You don't go to a pub because of its name, but some people like themed pubs, so there is a potential commercial benefit from using the copyrighted imagery. If you want to argue that the pub provides free promotion for the film - fine, that is something good to throw into the negotiations *when you ask permission*. It isn't a valid excuse to not ask.
Re: More to come?
Yes, if you take images from a recent high profile film and use them to theme your pub, you are going to have to pay fro the privilege. One business using another business's copyright material for commercial gain, of course they have to pay.
The pub is a business, not an amateur fan site.
I don't really understand most peoples' attitude to this case, so I will probably get downvoted. But I don't see how this pub have won some kind of moral victory. Please tell me where my logic is wrong here.
SVC own the rights (trademarks of the names use in relation to beverages amongst other things). They have to defend those rights or risk losing them.
The pub knew someone owned some kind of rights on those names, or ought to have (obvious to anybody who thinks about it for 10 seconds) and it is not exactly difficult to find out who owns the trademark and what it covers these days - its searchable on the IPO site.
If the pub had asked permission before doing it, SVC would have been perfectly within their rights to just say no. And they might well have said no, simply because it is too expensive to deal with a little pub so they can't be arsed. Or because they thought such a deal might cheapen the brand. Would anyone have got on their high horse about that? I doubt it.
So this pub infringe SVC's rights, either because they didn't have the common sense to find out what the legal situation is, or they just hoped they would never get caught out. When SVC do find out, why on earth shouldn't they adopt the same policy they would have done if the pub had asked?
I don't think they originally only wanted the £100 fee - they wanted to restore the situation to what it would have been if the pub had asked permission (ie no LOTR theme). Nothing evil about that, it is their entitlement as rights holders. Having backed down in the face of a somewhat unjustified public backlash, you can't blame them for trying to put a positive spin on it.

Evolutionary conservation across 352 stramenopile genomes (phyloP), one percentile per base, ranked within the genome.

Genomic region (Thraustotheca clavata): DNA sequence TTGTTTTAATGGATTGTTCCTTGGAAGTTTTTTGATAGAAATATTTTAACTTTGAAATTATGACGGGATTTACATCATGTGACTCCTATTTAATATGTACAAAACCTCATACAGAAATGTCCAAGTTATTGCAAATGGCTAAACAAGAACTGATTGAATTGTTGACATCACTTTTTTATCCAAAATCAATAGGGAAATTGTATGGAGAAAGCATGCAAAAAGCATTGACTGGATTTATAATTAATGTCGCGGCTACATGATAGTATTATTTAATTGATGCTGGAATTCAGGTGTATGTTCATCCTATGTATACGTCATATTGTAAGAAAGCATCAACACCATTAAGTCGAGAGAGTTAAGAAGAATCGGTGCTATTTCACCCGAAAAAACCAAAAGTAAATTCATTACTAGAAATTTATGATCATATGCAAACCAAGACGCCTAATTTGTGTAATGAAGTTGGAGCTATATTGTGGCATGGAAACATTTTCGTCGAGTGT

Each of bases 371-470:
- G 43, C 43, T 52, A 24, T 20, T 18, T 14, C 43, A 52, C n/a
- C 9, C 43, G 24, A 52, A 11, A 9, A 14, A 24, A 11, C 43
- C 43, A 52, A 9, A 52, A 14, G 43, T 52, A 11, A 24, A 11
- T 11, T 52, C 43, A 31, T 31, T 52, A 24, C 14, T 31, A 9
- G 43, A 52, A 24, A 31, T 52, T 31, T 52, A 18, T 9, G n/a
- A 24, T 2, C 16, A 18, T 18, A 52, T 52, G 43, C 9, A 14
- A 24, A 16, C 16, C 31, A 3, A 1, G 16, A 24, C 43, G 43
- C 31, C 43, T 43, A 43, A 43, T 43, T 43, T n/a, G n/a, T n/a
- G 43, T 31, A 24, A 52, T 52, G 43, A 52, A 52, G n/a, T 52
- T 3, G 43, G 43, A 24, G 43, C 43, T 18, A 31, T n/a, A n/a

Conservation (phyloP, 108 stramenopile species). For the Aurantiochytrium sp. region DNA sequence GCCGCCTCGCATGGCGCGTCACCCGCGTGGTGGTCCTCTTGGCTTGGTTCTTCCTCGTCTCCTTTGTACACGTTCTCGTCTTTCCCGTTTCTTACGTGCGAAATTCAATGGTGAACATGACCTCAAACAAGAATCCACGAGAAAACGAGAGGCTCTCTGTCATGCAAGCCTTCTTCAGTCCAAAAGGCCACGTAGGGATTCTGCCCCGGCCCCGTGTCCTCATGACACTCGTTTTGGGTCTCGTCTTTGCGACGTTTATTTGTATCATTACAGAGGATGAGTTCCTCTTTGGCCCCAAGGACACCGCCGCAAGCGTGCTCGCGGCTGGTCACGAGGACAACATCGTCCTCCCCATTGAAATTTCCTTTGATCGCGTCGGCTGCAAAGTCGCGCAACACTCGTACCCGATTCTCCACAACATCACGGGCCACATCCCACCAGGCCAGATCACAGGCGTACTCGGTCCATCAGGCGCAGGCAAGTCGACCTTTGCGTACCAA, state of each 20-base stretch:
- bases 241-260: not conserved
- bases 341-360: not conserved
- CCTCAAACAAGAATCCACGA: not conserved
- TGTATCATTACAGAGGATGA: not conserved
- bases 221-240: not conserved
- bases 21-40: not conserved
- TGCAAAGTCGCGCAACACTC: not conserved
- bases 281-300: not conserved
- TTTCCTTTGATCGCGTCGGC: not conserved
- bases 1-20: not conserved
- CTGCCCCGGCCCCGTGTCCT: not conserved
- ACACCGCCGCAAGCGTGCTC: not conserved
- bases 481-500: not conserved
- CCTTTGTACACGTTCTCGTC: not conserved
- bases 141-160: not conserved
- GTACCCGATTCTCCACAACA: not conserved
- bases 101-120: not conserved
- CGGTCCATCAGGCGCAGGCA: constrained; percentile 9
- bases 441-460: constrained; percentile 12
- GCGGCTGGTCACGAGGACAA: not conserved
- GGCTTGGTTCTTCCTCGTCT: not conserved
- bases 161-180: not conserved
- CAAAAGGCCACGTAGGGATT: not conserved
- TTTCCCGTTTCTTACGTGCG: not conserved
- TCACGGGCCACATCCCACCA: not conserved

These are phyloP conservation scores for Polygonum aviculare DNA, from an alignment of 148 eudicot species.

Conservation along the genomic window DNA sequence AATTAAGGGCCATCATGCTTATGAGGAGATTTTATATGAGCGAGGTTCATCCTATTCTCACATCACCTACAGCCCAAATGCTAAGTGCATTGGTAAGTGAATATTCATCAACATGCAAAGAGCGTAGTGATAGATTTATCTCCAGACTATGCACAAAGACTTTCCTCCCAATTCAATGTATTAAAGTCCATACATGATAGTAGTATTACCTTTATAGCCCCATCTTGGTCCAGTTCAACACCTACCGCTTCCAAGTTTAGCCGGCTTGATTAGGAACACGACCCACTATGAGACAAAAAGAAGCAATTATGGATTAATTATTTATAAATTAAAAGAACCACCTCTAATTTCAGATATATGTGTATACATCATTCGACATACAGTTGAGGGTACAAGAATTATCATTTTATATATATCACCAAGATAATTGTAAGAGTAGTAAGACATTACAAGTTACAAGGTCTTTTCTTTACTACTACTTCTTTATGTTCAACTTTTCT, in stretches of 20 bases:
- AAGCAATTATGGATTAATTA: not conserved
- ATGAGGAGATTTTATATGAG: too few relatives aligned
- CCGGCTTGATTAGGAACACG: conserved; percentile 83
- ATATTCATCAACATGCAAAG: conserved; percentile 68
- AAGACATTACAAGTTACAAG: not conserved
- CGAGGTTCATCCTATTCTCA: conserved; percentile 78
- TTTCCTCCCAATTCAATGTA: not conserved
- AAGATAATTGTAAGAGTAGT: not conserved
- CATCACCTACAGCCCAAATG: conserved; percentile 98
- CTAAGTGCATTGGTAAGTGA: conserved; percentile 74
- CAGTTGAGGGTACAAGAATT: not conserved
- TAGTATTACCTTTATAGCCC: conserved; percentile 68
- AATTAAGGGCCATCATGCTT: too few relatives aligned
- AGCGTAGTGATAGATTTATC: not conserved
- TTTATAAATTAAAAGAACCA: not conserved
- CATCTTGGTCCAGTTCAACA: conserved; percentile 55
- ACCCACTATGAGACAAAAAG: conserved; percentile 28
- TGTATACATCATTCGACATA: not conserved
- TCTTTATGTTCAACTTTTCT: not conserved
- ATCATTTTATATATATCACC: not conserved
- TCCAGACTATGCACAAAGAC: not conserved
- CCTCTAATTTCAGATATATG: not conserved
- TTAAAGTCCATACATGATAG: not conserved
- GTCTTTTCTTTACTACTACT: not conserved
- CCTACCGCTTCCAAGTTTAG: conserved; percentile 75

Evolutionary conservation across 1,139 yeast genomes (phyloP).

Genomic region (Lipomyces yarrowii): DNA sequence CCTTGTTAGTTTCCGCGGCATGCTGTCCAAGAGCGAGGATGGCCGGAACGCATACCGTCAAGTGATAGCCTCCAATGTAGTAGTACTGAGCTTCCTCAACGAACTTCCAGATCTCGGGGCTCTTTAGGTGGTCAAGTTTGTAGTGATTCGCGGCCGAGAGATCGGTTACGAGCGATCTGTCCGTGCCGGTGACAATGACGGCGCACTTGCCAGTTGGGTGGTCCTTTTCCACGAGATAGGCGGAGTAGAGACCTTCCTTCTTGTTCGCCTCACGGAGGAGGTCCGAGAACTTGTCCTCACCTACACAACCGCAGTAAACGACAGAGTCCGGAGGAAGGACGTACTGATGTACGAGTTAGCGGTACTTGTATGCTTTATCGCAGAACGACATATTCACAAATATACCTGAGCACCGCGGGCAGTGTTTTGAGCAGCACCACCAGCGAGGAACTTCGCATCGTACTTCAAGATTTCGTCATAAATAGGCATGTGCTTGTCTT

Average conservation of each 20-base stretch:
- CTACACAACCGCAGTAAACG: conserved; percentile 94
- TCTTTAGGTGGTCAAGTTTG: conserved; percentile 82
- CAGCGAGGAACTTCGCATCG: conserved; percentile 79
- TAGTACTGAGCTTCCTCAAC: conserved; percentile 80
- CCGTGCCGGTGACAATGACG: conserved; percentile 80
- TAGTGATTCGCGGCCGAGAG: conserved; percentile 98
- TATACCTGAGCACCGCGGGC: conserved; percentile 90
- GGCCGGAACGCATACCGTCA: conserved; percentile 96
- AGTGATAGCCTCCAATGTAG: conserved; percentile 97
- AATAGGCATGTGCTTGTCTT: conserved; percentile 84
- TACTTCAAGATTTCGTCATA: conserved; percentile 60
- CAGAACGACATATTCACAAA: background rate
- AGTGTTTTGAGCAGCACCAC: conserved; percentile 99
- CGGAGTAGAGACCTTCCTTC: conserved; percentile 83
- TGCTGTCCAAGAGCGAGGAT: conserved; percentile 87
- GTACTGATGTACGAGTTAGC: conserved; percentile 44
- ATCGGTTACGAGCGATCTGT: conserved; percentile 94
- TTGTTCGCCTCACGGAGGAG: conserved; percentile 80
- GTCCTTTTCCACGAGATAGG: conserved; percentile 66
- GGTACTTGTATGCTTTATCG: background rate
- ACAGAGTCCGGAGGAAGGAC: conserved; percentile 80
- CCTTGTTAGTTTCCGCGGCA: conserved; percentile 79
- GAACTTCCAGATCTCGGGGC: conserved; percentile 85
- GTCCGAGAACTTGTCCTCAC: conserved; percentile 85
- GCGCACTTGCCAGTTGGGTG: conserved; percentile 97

Isn't their a real ale called Hobbit? Assuming they paid for the rights, I wonder what they think about Hobbit themed cocktails?
Re: Bad feeling...
INAL, but they only have the trademark registered for certain classes - virtually any type of toy, game, food, drink and other product which might exploit the name.
I don't see anything to stop a pub using the name, or indeed anything to stop the pub trade marking the name (I am no expert, but I recently registered a trade mark which was already registered by someone else, just in a totally different business).
If it is actually a copyright issue, are they using images etc from the film? That would be easily fixed without having to changethe name of the pub. I am pretty sure the name "Hobbit" can't be copyrighted - can it?
Re: Just like buying a DVD without the physical disk.
The trouble is, buying a DVD without the physical disk is nothing like buying a DVD.
You can't give it as a gift, lend it to a friend, sell it or give it to Oxfam when you are fed up with it. And if you happen across it in X years time and decide you would like to watch it again, you will probably find the latest hardware/software won't play it.